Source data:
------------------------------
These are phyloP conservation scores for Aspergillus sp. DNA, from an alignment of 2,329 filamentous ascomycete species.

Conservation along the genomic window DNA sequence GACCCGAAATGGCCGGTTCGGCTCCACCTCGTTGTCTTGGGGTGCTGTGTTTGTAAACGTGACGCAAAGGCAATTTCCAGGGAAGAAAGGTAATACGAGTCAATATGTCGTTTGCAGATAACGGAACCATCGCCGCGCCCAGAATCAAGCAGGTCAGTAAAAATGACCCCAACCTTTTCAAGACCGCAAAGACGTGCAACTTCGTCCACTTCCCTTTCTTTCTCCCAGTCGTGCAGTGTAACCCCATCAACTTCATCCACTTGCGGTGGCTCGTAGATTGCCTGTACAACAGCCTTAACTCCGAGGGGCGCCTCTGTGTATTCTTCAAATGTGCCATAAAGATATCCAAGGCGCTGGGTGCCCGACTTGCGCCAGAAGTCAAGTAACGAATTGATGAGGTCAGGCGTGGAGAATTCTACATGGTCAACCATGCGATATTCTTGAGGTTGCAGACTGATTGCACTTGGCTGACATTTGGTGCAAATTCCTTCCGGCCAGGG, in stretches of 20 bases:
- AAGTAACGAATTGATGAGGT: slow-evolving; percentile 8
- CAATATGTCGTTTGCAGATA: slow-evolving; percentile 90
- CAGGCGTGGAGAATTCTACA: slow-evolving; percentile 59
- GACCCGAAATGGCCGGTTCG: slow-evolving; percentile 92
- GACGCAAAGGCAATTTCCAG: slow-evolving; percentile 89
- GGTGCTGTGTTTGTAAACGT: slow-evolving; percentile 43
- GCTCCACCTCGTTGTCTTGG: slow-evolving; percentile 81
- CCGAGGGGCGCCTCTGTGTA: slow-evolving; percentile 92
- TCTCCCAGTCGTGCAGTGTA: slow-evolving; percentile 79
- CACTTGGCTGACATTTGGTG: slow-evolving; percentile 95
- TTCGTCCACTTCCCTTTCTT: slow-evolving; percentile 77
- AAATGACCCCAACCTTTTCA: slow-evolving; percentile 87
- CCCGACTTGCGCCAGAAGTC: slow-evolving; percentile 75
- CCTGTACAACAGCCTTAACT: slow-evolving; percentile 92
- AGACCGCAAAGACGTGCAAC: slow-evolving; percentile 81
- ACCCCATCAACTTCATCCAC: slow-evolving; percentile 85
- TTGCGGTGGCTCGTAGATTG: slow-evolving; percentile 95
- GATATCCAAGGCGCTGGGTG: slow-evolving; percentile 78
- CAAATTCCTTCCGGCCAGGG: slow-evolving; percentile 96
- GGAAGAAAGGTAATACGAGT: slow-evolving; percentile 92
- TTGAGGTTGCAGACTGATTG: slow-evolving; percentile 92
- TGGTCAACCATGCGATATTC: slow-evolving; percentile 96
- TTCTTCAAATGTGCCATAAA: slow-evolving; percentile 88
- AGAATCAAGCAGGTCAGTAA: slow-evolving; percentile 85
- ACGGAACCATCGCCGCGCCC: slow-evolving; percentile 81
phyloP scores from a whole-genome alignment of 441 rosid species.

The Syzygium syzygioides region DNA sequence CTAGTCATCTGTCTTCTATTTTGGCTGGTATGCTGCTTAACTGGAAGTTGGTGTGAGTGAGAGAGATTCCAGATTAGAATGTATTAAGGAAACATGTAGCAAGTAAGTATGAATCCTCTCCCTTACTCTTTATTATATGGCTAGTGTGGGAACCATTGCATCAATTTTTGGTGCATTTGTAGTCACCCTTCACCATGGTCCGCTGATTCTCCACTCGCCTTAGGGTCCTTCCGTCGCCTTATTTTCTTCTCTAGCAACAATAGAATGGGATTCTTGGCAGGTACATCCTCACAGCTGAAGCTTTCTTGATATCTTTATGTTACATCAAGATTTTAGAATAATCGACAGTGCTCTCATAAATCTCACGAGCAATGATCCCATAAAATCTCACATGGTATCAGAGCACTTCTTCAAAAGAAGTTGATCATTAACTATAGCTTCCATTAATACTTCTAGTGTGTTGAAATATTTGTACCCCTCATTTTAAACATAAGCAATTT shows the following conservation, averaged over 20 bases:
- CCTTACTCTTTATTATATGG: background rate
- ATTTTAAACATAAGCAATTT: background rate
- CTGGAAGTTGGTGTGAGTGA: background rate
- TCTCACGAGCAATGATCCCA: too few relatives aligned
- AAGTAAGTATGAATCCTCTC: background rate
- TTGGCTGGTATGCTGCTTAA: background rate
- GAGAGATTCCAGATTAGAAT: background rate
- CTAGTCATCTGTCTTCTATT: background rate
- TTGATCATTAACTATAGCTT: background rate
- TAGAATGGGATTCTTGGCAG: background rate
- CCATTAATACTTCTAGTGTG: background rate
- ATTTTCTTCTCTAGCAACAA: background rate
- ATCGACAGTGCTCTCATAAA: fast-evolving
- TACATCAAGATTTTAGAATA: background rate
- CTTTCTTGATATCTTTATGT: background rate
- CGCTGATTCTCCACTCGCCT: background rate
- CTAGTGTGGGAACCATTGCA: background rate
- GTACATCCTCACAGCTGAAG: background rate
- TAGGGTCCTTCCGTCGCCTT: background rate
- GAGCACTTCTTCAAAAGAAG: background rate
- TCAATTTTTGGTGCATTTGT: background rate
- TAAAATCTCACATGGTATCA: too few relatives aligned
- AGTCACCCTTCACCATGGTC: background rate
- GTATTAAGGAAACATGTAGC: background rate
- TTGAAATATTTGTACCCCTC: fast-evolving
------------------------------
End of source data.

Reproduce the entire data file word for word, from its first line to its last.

These are phyloP conservation scores for Aspergillus sp. DNA, from an alignment of 2,329 filamentous ascomycete species.

Conservation along the genomic window DNA sequence GACCCGAAATGGCCGGTTCGGCTCCACCTCGTTGTCTTGGGGTGCTGTGTTTGTAAACGTGACGCAAAGGCAATTTCCAGGGAAGAAAGGTAATACGAGTCAATATGTCGTTTGCAGATAACGGAACCATCGCCGCGCCCAGAATCAAGCAGGTCAGTAAAAATGACCCCAACCTTTTCAAGACCGCAAAGACGTGCAACTTCGTCCACTTCCCTTTCTTTCTCCCAGTCGTGCAGTGTAACCCCATCAACTTCATCCACTTGCGGTGGCTCGTAGATTGCCTGTACAACAGCCTTAACTCCGAGGGGCGCCTCTGTGTATTCTTCAAATGTGCCATAAAGATATCCAAGGCGCTGGGTGCCCGACTTGCGCCAGAAGTCAAGTAACGAATTGATGAGGTCAGGCGTGGAGAATTCTACATGGTCAACCATGCGATATTCTTGAGGTTGCAGACTGATTGCACTTGGCTGACATTTGGTGCAAATTCCTTCCGGCCAGGG, in stretches of 20 bases:
- AAGTAACGAATTGATGAGGT: slow-evolving; percentile 8
- CAATATGTCGTTTGCAGATA: slow-evolving; percentile 90
- CAGGCGTGGAGAATTCTACA: slow-evolving; percentile 59
- GACCCGAAATGGCCGGTTCG: slow-evolving; percentile 92
- GACGCAAAGGCAATTTCCAG: slow-evolving; percentile 89
- GGTGCTGTGTTTGTAAACGT: slow-evolving; percentile 43
- GCTCCACCTCGTTGTCTTGG: slow-evolving; percentile 81
- CCGAGGGGCGCCTCTGTGTA: slow-evolving; percentile 92
- TCTCCCAGTCGTGCAGTGTA: slow-evolving; percentile 79
- CACTTGGCTGACATTTGGTG: slow-evolving; percentile 95
- TTCGTCCACTTCCCTTTCTT: slow-evolving; percentile 77
- AAATGACCCCAACCTTTTCA: slow-evolving; percentile 87
- CCCGACTTGCGCCAGAAGTC: slow-evolving; percentile 75
- CCTGTACAACAGCCTTAACT: slow-evolving; percentile 92
- AGACCGCAAAGACGTGCAAC: slow-evolving; percentile 81
- ACCCCATCAACTTCATCCAC: slow-evolving; percentile 85
- TTGCGGTGGCTCGTAGATTG: slow-evolving; percentile 95
- GATATCCAAGGCGCTGGGTG: slow-evolving; percentile 78
- CAAATTCCTTCCGGCCAGGG: slow-evolving; percentile 96
- GGAAGAAAGGTAATACGAGT: slow-evolving; percentile 92
- TTGAGGTTGCAGACTGATTG: slow-evolving; percentile 92
- TGGTCAACCATGCGATATTC: slow-evolving; percentile 96
- TTCTTCAAATGTGCCATAAA: slow-evolving; percentile 88
- AGAATCAAGCAGGTCAGTAA: slow-evolving; percentile 85
- ACGGAACCATCGCCGCGCCC: slow-evolving; percentile 81
phyloP scores from a whole-genome alignment of 441 rosid species.

The Syzygium syzygioides region DNA sequence CTAGTCATCTGTCTTCTATTTTGGCTGGTATGCTGCTTAACTGGAAGTTGGTGTGAGTGAGAGAGATTCCAGATTAGAATGTATTAAGGAAACATGTAGCAAGTAAGTATGAATCCTCTCCCTTACTCTTTATTATATGGCTAGTGTGGGAACCATTGCATCAATTTTTGGTGCATTTGTAGTCACCCTTCACCATGGTCCGCTGATTCTCCACTCGCCTTAGGGTCCTTCCGTCGCCTTATTTTCTTCTCTAGCAACAATAGAATGGGATTCTTGGCAGGTACATCCTCACAGCTGAAGCTTTCTTGATATCTTTATGTTACATCAAGATTTTAGAATAATCGACAGTGCTCTCATAAATCTCACGAGCAATGATCCCATAAAATCTCACATGGTATCAGAGCACTTCTTCAAAAGAAGTTGATCATTAACTATAGCTTCCATTAATACTTCTAGTGTGTTGAAATATTTGTACCCCTCATTTTAAACATAAGCAATTT shows the following conservation, averaged over 20 bases:
- CCTTACTCTTTATTATATGG: background rate
- ATTTTAAACATAAGCAATTT: background rate
- CTGGAAGTTGGTGTGAGTGA: background rate
- TCTCACGAGCAATGATCCCA: too few relatives aligned
- AAGTAAGTATGAATCCTCTC: background rate
- TTGGCTGGTATGCTGCTTAA: background rate
- GAGAGATTCCAGATTAGAAT: background rate
- CTAGTCATCTGTCTTCTATT: background rate
- TTGATCATTAACTATAGCTT: background rate
- TAGAATGGGATTCTTGGCAG: background rate
- CCATTAATACTTCTAGTGTG: background rate
- ATTTTCTTCTCTAGCAACAA: background rate
- ATCGACAGTGCTCTCATAAA: fast-evolving
- TACATCAAGATTTTAGAATA: background rate
- CTTTCTTGATATCTTTATGT: background rate
- CGCTGATTCTCCACTCGCCT: background rate
- CTAGTGTGGGAACCATTGCA: background rate
- GTACATCCTCACAGCTGAAG: background rate
- TAGGGTCCTTCCGTCGCCTT: background rate
- GAGCACTTCTTCAAAAGAAG: background rate
- TCAATTTTTGGTGCATTTGT: background rate
- TAAAATCTCACATGGTATCA: too few relatives aligned
- AGTCACCCTTCACCATGGTC: background rate
- GTATTAAGGAAACATGTAGC: background rate
- TTGAAATATTTGTACCCCTC: fast-evolving